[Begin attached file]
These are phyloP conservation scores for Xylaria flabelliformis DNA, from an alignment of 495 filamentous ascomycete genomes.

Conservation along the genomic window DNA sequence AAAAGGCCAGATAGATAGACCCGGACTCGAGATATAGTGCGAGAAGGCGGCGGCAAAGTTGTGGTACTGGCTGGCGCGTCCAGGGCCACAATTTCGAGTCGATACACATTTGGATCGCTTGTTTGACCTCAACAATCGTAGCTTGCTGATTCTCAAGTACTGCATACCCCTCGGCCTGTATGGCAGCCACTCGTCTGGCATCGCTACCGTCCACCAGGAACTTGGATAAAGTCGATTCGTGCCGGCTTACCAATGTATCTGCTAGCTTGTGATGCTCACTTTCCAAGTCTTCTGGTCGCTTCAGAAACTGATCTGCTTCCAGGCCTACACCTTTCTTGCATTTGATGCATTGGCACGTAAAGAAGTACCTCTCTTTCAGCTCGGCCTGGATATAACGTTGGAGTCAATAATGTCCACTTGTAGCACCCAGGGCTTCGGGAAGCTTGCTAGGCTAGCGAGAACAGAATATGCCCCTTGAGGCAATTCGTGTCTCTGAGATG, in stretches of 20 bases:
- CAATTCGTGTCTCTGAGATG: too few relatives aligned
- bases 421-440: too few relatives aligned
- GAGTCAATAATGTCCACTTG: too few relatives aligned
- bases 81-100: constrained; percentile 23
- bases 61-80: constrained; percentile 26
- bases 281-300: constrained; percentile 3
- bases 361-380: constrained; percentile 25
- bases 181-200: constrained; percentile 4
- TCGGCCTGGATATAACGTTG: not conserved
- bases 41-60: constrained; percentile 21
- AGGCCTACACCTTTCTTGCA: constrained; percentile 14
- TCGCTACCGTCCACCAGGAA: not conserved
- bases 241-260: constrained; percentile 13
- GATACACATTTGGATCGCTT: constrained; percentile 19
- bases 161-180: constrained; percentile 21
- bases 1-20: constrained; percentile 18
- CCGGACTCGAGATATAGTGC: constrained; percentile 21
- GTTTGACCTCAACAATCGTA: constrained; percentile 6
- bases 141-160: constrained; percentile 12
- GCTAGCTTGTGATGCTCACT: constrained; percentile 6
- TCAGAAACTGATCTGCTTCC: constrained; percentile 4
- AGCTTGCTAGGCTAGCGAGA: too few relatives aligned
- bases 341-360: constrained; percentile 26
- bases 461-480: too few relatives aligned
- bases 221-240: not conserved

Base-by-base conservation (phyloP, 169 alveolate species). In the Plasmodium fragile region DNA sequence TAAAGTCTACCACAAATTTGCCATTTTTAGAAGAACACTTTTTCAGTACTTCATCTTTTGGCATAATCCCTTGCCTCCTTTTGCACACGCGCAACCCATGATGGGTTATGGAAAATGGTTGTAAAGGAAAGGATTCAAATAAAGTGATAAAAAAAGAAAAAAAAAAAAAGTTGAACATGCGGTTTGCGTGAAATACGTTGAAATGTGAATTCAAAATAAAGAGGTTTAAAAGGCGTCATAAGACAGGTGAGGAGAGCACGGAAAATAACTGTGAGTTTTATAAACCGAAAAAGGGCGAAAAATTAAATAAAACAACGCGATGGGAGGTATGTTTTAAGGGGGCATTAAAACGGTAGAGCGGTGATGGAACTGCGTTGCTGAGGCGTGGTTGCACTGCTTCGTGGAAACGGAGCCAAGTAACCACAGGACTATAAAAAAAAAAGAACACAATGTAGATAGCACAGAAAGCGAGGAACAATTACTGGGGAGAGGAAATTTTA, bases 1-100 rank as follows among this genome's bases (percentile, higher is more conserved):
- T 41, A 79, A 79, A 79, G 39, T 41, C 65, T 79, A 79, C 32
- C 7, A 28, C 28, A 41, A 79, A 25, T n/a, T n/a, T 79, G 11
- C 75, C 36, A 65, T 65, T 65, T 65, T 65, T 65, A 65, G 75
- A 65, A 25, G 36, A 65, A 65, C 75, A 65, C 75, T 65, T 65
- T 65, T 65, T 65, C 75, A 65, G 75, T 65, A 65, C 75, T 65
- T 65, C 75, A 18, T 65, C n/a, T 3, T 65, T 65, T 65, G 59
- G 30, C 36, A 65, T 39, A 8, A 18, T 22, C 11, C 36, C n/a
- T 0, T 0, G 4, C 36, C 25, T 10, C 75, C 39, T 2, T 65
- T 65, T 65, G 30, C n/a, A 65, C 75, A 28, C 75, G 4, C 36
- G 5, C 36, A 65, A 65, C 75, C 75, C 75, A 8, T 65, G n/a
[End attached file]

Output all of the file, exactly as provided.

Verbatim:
These are phyloP conservation scores for Xylaria flabelliformis DNA, from an alignment of 495 filamentous ascomycete genomes.

Conservation along the genomic window DNA sequence AAAAGGCCAGATAGATAGACCCGGACTCGAGATATAGTGCGAGAAGGCGGCGGCAAAGTTGTGGTACTGGCTGGCGCGTCCAGGGCCACAATTTCGAGTCGATACACATTTGGATCGCTTGTTTGACCTCAACAATCGTAGCTTGCTGATTCTCAAGTACTGCATACCCCTCGGCCTGTATGGCAGCCACTCGTCTGGCATCGCTACCGTCCACCAGGAACTTGGATAAAGTCGATTCGTGCCGGCTTACCAATGTATCTGCTAGCTTGTGATGCTCACTTTCCAAGTCTTCTGGTCGCTTCAGAAACTGATCTGCTTCCAGGCCTACACCTTTCTTGCATTTGATGCATTGGCACGTAAAGAAGTACCTCTCTTTCAGCTCGGCCTGGATATAACGTTGGAGTCAATAATGTCCACTTGTAGCACCCAGGGCTTCGGGAAGCTTGCTAGGCTAGCGAGAACAGAATATGCCCCTTGAGGCAATTCGTGTCTCTGAGATG, in stretches of 20 bases:
- CAATTCGTGTCTCTGAGATG: too few relatives aligned
- bases 421-440: too few relatives aligned
- GAGTCAATAATGTCCACTTG: too few relatives aligned
- bases 81-100: constrained; percentile 23
- bases 61-80: constrained; percentile 26
- bases 281-300: constrained; percentile 3
- bases 361-380: constrained; percentile 25
- bases 181-200: constrained; percentile 4
- TCGGCCTGGATATAACGTTG: not conserved
- bases 41-60: constrained; percentile 21
- AGGCCTACACCTTTCTTGCA: constrained; percentile 14
- TCGCTACCGTCCACCAGGAA: not conserved
- bases 241-260: constrained; percentile 13
- GATACACATTTGGATCGCTT: constrained; percentile 19
- bases 161-180: constrained; percentile 21
- bases 1-20: constrained; percentile 18
- CCGGACTCGAGATATAGTGC: constrained; percentile 21
- GTTTGACCTCAACAATCGTA: constrained; percentile 6
- bases 141-160: constrained; percentile 12
- GCTAGCTTGTGATGCTCACT: constrained; percentile 6
- TCAGAAACTGATCTGCTTCC: constrained; percentile 4
- AGCTTGCTAGGCTAGCGAGA: too few relatives aligned
- bases 341-360: constrained; percentile 26
- bases 461-480: too few relatives aligned
- bases 221-240: not conserved

Base-by-base conservation (phyloP, 169 alveolate species). In the Plasmodium fragile region DNA sequence TAAAGTCTACCACAAATTTGCCATTTTTAGAAGAACACTTTTTCAGTACTTCATCTTTTGGCATAATCCCTTGCCTCCTTTTGCACACGCGCAACCCATGATGGGTTATGGAAAATGGTTGTAAAGGAAAGGATTCAAATAAAGTGATAAAAAAAGAAAAAAAAAAAAAGTTGAACATGCGGTTTGCGTGAAATACGTTGAAATGTGAATTCAAAATAAAGAGGTTTAAAAGGCGTCATAAGACAGGTGAGGAGAGCACGGAAAATAACTGTGAGTTTTATAAACCGAAAAAGGGCGAAAAATTAAATAAAACAACGCGATGGGAGGTATGTTTTAAGGGGGCATTAAAACGGTAGAGCGGTGATGGAACTGCGTTGCTGAGGCGTGGTTGCACTGCTTCGTGGAAACGGAGCCAAGTAACCACAGGACTATAAAAAAAAAAGAACACAATGTAGATAGCACAGAAAGCGAGGAACAATTACTGGGGAGAGGAAATTTTA, bases 1-100 rank as follows among this genome's bases (percentile, higher is more conserved):
- T 41, A 79, A 79, A 79, G 39, T 41, C 65, T 79, A 79, C 32
- C 7, A 28, C 28, A 41, A 79, A 25, T n/a, T n/a, T 79, G 11
- C 75, C 36, A 65, T 65, T 65, T 65, T 65, T 65, A 65, G 75
- A 65, A 25, G 36, A 65, A 65, C 75, A 65, C 75, T 65, T 65
- T 65, T 65, T 65, C 75, A 65, G 75, T 65, A 65, C 75, T 65
- T 65, C 75, A 18, T 65, C n/a, T 3, T 65, T 65, T 65, G 59
- G 30, C 36, A 65, T 39, A 8, A 18, T 22, C 11, C 36, C n/a
- T 0, T 0, G 4, C 36, C 25, T 10, C 75, C 39, T 2, T 65
- T 65, T 65, G 30, C n/a, A 65, C 75, A 28, C 75, G 4, C 36
- G 5, C 36, A 65, A 65, C 75, C 75, C 75, A 8, T 65, G n/a